5 facts about Russia’s LARGEST Buddhist monastery (PHOTOS)

Ilya Naimushin/Sputnik
The new Buddhist datsan called ‘Tubten Shedrub Ling’ was opened in the city of Kyzyl in April 2023. Apart from being the country’s largest, what else is it known for?

1. Built in the Republic of Tuva, where Buddhism has been practiced since the 9th century

In Russia, about 1.5-2 million people identify themselves as Buddhists, with most of them practicing Tibetan-Mongolian Buddhism. This religion is mostly practiced in such regions of Russia as the republics of Buryatia, Kalmykia, Altai, Tuva and Zabaikalsky (Trans-Baikal) Territory.

Until the early 20th century, the territory of Tuva Republic was part of Mongolia, so, historically, Buddhism was widespread there. In the 20th century, several local princes asked to submit to the protectorate of Russia. Later, with the help of the Soviet Union, the independent Tuvan People's Republic was formed. During World War II, the Tuvinians actively supported the USSR, fought against Hitler and supplied horses, cattle and food. And, in 1944, Tuva became part of the Russian Soviet Republic on the rights of autonomy.

2. Became the first monastery of Tuva since the 1930s

In the 1920s, Tuva had 19 Buddhist monasteries and about 3,000 'lamas' (spiritual teachers). Despite formal independence, Tuva was actually under the control of the USSR and, in the 1930s, there was also mass purge and fight against religion. All temples were closed and Buddhists were persecuted.

Today, about 60 percent of Tuva's population professes Buddhism and the republic elects its own spiritual leader, called ‘Kamby’ or ‘Supreme’, Lama of Tuva. The Buddhist community was reawakened after the USSR's collapse. In 1998, in the capital city of Kyzyl, the snow-white ‘Tsechenling’ temple was built, which became a place of attraction for believers.

And, in April 2023, a new datsan (this is how Russian Buddhists call 'monastery’ and ‘university') — ‘Tubten Shedrub Ling’ — was solemnly consecrated and opened in the city of Kyzyl.

3. The site was blessed by the Dalai Lama

The monastery began to be built back in 2014, but the place was chosen over 30 years ago. In 1992, Tenzin Gyatso, the 14th Dalai Lama, paid a visit to Tuva to celebrate the revival of the local Buddhism. He blessed the place for the construction of the future monastery. But, the construction was postponed for various reasons.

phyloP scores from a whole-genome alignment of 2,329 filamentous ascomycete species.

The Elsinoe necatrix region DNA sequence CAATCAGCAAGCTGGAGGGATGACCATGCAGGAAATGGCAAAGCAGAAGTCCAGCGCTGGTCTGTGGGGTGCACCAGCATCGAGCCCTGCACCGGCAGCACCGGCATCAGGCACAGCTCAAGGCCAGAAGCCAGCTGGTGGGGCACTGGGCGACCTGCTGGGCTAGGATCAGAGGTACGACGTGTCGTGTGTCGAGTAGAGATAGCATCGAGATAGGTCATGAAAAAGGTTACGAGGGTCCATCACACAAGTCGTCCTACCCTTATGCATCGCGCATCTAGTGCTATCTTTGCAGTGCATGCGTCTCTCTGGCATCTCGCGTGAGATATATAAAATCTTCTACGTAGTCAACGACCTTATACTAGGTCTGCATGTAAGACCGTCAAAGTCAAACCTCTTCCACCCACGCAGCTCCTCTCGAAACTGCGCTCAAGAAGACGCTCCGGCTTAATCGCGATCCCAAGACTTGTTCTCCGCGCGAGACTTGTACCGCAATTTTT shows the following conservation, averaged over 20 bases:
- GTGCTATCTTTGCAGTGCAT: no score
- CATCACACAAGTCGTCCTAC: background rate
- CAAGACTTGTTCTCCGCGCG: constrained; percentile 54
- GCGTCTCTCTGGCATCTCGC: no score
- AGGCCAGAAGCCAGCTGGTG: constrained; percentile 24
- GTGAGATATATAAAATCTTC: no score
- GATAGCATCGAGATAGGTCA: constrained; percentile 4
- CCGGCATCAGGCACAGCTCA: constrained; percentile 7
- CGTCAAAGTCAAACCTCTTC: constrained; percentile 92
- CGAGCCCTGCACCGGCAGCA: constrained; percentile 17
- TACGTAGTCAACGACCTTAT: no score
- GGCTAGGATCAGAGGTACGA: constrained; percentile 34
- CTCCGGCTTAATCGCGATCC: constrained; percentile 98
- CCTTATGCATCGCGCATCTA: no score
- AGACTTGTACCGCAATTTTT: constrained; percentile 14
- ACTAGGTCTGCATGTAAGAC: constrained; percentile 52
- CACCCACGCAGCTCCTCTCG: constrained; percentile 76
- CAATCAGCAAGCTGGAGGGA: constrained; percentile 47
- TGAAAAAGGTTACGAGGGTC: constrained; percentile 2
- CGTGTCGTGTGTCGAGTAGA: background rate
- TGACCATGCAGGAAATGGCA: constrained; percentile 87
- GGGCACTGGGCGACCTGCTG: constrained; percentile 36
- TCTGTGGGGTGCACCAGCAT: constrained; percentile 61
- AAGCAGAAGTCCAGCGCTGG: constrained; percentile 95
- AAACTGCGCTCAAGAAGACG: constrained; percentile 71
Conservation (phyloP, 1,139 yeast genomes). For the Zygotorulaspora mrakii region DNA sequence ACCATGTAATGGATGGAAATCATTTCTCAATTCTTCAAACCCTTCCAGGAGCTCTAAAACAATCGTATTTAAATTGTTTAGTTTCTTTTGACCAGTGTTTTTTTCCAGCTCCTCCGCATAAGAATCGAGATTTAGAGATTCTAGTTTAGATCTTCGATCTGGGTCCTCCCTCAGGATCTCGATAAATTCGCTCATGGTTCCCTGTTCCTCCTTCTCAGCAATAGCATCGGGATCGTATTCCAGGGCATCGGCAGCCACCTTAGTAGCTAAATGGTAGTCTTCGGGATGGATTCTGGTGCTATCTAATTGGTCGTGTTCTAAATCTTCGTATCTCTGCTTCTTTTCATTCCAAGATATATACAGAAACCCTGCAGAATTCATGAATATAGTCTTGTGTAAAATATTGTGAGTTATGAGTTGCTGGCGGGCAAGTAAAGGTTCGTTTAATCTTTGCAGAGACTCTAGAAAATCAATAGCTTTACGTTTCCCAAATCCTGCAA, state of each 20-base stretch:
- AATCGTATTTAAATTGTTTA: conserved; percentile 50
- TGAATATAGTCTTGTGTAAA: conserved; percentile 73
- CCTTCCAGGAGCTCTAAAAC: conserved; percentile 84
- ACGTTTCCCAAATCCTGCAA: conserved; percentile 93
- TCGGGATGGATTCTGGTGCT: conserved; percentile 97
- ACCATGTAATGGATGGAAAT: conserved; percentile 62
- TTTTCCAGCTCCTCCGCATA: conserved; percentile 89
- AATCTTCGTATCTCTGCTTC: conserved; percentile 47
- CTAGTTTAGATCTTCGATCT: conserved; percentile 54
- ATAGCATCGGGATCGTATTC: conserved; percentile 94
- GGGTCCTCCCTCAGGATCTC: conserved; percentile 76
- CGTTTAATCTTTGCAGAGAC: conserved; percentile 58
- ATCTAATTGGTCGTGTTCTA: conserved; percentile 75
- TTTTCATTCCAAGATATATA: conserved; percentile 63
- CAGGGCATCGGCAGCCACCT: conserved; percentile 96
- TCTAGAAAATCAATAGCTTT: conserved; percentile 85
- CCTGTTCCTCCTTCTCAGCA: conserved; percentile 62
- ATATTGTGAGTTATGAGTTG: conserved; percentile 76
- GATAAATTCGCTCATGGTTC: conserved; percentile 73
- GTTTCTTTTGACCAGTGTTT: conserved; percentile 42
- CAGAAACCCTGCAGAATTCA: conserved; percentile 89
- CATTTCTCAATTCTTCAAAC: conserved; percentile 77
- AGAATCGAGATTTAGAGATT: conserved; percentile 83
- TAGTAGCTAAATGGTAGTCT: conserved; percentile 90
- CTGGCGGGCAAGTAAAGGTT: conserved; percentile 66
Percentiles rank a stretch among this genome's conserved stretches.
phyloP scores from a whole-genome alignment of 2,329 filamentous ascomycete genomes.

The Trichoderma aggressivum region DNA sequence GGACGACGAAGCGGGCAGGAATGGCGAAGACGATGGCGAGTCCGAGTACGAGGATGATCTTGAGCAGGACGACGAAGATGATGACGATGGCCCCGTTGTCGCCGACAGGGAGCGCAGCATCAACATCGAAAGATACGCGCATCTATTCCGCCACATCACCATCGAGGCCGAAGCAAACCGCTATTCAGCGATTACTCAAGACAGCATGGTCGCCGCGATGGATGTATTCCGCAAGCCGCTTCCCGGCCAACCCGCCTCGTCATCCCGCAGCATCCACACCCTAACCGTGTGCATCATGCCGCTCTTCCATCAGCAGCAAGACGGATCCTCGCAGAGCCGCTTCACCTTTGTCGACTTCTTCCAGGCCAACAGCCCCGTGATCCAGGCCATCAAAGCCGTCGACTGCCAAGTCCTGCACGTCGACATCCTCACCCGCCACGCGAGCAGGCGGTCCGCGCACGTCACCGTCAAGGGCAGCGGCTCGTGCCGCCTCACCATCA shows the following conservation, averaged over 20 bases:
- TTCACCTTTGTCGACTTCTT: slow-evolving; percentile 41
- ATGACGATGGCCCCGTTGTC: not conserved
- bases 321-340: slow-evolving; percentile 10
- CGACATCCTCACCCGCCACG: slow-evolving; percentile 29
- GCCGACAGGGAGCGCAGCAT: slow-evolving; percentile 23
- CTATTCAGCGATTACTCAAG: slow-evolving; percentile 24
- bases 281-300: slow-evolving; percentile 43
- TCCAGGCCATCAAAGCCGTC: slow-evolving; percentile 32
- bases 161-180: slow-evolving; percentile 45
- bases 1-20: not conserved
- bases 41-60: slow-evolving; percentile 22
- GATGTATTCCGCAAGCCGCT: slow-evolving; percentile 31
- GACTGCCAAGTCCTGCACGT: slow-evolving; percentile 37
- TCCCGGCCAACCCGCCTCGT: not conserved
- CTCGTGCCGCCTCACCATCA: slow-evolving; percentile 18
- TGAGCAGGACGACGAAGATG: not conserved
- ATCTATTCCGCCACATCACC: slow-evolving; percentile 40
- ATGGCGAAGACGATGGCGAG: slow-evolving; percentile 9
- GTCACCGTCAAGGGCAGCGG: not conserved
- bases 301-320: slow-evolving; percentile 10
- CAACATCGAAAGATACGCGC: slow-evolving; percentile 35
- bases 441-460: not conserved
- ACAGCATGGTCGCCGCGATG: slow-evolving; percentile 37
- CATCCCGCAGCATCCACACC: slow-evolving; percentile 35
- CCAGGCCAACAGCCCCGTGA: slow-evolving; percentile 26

In 2022, a delegation from Tuva visited the residence of the Dalai Lama in India and His Holiness took the monastery under his patronage. He appointed a spiritual protector for the monastery, the Six-armed Mahakala, and presented a meter-long statue of this Buddhist deity, made of copper and gilded by Nepalese craftsmen (The statue is hidden from public view).

4. Some of Buddha's ashes are kept there

The Dalai Lama also gave the name ‘Tubten Shedrub Ling’ to the monastery, which translates as “The Abode of Explanation and Practice of the Teachings of Shakyamuni Buddha”. And for good reason.

In addition to the Mahakala statue, the Dalai Lama presented the monastery with several Buddhist relics, including his own monastic robes and sacred texts. One of the gifts was some of Buddha's ashes. During the monastery's grand opening, it was ceremonially placed inside the statue of Buddha. 

5. The largest Buddhist complex in Russia

The temple complex covers an area of 9.3 hectares (almost four full-sized soccer fields). There are plans to build a dormitory for monks, a theology education center, as well as a center of traditional medicine in the monastery.

The height of the 12-storey temple is 56 meters. The first storey houses an exhibition of the most important artifacts in the history of Tuva and Buddhism in the region. In the prayer hall, there are statues of deities made by famous Russian sculptor Dashi Namdakov. A 10-meter statue of Buddha, meanwhile, crowns the composition.

The construction of the temple was inspired by the traditions of Buddhist architecture in Russia, as well as by foreign examples. It resembles both the Lama's Palace and the Buddhist Institute in Tibet.

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